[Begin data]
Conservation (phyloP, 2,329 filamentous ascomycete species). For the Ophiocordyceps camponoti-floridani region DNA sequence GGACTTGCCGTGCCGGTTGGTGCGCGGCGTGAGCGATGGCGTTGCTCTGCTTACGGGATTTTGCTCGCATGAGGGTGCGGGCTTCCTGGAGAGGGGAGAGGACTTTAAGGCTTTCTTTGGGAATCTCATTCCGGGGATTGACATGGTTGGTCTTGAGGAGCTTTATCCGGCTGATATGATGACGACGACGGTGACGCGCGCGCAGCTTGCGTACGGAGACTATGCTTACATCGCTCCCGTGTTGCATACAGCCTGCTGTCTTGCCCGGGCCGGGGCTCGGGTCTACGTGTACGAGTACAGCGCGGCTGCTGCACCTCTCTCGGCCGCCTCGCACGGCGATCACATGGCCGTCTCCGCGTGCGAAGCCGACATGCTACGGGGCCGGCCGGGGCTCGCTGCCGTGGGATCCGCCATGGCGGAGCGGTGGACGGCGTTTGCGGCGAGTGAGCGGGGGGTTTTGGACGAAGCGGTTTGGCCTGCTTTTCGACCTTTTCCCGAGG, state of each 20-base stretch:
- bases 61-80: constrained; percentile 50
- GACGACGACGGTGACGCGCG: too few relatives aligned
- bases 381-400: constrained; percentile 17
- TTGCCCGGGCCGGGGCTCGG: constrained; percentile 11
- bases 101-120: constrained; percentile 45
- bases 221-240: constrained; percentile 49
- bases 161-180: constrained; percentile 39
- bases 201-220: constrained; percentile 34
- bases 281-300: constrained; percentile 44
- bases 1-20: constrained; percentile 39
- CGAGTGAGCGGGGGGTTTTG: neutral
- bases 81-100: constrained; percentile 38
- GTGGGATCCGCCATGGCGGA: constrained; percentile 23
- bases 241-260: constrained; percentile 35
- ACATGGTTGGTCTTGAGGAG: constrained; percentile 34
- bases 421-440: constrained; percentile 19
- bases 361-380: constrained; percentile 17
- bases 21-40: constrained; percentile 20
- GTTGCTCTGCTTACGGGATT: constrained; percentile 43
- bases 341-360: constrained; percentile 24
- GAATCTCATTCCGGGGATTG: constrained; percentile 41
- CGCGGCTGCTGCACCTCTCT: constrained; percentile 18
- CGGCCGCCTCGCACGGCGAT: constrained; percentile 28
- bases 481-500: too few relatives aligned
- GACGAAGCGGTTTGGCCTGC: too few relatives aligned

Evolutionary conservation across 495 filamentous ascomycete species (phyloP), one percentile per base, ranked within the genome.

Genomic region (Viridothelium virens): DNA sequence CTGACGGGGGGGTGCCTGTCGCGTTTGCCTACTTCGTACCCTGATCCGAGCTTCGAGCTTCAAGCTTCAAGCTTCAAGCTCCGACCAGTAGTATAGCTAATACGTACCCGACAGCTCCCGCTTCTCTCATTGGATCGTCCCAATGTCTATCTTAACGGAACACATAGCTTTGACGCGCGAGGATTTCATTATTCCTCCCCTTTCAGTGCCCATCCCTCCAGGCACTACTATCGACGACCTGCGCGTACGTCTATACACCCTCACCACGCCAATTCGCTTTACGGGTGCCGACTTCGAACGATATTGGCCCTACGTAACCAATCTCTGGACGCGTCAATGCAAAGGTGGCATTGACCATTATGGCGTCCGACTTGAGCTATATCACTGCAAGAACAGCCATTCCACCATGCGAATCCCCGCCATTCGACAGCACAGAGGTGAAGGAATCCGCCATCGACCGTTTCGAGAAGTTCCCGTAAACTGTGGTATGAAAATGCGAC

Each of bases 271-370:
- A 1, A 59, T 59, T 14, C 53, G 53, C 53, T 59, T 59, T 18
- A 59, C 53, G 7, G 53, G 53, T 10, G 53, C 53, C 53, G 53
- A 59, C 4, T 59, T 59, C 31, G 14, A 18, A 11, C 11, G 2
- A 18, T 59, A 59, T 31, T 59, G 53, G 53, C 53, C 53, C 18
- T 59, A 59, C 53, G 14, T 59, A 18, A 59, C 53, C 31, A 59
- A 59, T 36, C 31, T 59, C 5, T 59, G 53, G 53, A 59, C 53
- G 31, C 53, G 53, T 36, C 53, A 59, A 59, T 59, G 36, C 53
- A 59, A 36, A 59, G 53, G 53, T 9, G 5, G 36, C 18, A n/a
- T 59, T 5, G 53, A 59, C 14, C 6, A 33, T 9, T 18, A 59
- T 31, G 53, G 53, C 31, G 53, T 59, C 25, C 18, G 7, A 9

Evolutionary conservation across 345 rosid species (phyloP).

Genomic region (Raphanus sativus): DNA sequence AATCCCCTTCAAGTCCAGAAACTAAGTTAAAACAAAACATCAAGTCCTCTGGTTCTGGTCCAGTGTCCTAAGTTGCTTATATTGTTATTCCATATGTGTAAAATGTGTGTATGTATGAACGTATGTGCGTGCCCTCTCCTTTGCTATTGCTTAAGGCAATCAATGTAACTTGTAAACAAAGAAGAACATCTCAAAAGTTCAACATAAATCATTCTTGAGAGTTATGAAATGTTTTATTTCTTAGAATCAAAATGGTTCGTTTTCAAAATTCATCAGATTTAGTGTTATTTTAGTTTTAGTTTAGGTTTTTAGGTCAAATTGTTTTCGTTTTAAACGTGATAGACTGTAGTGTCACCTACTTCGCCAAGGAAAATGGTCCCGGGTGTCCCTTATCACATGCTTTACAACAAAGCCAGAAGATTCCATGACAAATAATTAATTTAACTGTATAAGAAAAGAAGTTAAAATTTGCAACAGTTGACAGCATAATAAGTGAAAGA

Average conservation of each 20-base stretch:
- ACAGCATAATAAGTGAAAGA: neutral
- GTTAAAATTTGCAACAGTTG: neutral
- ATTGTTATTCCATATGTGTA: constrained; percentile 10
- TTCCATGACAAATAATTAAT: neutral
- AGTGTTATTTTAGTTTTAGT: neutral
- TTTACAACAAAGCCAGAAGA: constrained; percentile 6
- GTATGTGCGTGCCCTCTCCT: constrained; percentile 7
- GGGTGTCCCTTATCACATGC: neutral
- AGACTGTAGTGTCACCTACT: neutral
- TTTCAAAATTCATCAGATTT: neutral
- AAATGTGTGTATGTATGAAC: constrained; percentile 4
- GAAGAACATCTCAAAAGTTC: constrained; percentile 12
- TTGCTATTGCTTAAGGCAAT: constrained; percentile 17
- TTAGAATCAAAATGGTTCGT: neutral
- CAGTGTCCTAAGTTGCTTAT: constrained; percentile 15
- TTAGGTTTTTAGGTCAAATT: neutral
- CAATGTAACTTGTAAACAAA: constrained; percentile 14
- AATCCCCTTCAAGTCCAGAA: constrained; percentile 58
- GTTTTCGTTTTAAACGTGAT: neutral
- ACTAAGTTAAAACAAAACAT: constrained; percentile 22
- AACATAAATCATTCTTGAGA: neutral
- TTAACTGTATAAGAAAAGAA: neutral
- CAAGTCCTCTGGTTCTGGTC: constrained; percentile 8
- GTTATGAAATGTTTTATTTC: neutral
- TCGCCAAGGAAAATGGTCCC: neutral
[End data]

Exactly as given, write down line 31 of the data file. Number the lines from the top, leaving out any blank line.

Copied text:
- A 59, C 53, G 7, G 53, G 53, T 10, G 53, C 53, C 53, G 53